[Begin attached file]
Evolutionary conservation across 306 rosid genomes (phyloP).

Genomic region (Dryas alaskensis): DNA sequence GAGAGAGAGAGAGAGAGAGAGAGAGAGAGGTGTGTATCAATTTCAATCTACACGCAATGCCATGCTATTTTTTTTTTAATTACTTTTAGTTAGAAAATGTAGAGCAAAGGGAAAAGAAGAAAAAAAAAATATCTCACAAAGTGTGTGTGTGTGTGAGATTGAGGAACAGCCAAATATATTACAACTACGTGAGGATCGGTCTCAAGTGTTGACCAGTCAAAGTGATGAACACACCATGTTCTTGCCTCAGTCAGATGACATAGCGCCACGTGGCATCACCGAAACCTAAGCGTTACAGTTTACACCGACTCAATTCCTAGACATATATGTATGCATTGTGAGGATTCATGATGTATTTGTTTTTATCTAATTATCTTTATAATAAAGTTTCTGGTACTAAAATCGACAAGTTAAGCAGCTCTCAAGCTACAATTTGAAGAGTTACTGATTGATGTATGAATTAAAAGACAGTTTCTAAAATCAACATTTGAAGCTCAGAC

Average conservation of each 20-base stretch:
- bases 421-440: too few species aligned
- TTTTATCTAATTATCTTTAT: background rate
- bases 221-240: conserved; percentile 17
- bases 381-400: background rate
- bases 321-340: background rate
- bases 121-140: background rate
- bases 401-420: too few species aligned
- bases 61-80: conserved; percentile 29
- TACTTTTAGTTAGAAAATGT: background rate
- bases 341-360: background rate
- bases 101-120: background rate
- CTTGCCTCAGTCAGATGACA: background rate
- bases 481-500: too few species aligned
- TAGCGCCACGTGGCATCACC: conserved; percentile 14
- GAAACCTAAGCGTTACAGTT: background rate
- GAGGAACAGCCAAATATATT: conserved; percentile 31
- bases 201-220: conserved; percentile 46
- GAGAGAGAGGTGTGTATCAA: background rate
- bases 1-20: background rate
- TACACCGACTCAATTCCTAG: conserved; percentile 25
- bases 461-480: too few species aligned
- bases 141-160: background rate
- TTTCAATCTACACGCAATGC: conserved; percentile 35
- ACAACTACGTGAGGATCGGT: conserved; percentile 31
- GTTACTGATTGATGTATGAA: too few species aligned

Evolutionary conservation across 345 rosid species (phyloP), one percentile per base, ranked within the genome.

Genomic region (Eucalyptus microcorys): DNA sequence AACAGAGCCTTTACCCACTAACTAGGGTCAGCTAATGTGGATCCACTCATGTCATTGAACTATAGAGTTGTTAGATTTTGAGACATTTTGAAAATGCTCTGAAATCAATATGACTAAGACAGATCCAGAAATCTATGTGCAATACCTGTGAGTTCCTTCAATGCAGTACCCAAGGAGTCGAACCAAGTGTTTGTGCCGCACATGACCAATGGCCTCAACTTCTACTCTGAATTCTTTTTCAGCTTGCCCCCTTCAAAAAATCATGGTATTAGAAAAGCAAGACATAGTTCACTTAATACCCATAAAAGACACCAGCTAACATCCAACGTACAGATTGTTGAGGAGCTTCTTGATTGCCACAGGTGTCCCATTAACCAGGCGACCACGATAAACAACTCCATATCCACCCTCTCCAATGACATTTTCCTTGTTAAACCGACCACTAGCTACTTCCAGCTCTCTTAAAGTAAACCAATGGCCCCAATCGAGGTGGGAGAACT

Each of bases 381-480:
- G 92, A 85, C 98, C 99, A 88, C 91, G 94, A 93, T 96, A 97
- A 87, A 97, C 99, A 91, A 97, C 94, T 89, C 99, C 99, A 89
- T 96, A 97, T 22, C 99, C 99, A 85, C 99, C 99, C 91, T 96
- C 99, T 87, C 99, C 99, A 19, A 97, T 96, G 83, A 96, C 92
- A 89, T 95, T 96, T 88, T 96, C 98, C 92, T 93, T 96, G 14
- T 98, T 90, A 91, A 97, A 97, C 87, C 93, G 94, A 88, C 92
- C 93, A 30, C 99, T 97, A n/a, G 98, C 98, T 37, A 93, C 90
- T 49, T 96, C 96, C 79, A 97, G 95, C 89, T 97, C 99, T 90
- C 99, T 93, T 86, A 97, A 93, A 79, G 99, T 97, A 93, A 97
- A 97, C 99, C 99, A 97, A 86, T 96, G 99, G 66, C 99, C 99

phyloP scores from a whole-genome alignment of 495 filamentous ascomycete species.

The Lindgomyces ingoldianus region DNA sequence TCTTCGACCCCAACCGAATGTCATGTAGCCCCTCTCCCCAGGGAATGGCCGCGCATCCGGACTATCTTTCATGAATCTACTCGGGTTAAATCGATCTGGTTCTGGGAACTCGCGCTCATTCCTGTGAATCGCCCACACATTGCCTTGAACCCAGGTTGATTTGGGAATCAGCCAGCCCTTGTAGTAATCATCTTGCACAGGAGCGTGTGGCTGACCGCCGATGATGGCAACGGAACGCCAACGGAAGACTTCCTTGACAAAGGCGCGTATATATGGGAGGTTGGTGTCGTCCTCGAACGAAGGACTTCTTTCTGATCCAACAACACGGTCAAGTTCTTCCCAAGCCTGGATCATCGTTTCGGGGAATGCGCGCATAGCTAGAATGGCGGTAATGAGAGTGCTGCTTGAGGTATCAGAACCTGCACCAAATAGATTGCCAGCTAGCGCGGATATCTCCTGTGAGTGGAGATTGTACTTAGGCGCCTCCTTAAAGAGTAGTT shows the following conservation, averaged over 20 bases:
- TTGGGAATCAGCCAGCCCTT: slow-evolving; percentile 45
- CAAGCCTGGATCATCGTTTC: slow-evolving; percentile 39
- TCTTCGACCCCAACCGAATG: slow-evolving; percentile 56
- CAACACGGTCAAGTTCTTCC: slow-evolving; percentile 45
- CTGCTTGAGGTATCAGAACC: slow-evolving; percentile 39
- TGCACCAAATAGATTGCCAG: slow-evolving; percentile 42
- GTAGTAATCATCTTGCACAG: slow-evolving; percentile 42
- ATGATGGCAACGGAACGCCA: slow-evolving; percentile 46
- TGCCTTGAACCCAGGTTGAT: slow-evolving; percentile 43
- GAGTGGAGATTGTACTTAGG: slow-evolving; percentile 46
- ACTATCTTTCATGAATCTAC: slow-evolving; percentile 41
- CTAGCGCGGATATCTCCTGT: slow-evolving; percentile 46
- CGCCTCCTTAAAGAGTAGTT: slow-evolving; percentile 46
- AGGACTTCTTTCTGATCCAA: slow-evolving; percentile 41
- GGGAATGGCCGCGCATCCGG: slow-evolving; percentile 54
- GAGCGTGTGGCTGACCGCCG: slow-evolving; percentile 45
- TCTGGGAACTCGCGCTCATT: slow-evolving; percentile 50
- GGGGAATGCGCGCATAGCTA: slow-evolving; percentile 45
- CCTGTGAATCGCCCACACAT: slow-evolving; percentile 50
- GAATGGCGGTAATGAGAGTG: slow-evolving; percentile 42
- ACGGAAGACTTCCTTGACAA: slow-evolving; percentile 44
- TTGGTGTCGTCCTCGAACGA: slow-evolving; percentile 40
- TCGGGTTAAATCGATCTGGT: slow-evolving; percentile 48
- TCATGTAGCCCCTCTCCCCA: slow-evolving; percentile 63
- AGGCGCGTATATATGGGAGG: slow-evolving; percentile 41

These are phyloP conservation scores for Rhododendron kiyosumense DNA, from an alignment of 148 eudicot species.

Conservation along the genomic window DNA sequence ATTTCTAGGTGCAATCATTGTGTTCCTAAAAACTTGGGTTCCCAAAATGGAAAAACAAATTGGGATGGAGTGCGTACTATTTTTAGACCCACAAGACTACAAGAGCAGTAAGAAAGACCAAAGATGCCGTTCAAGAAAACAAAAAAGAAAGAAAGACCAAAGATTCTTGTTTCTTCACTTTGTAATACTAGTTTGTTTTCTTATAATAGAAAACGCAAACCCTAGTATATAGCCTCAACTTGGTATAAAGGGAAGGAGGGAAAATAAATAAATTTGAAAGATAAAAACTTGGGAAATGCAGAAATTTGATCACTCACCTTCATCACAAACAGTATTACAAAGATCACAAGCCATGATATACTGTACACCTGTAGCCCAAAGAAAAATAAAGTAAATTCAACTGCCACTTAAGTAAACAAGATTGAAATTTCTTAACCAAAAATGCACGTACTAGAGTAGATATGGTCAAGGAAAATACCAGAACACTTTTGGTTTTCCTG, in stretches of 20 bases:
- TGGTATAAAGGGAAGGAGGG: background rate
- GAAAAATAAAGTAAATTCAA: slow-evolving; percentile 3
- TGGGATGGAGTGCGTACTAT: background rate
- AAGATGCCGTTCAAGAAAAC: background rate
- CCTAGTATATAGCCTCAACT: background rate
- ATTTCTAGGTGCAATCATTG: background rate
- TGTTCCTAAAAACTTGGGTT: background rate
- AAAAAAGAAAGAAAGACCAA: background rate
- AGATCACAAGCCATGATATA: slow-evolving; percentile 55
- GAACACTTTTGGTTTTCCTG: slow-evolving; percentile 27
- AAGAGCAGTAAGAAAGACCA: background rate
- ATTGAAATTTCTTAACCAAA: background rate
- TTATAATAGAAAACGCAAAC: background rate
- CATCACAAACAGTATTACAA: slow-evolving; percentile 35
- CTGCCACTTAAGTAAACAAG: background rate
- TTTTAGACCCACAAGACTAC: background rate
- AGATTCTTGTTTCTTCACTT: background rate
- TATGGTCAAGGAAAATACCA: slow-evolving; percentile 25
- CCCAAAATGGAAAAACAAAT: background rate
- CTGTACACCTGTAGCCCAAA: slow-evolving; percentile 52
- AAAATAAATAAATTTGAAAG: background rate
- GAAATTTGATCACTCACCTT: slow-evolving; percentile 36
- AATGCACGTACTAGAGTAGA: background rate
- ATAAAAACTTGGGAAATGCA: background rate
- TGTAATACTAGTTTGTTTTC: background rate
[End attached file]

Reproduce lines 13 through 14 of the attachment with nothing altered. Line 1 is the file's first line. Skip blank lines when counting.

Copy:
- bases 341-360: background rate
- bases 101-120: background rate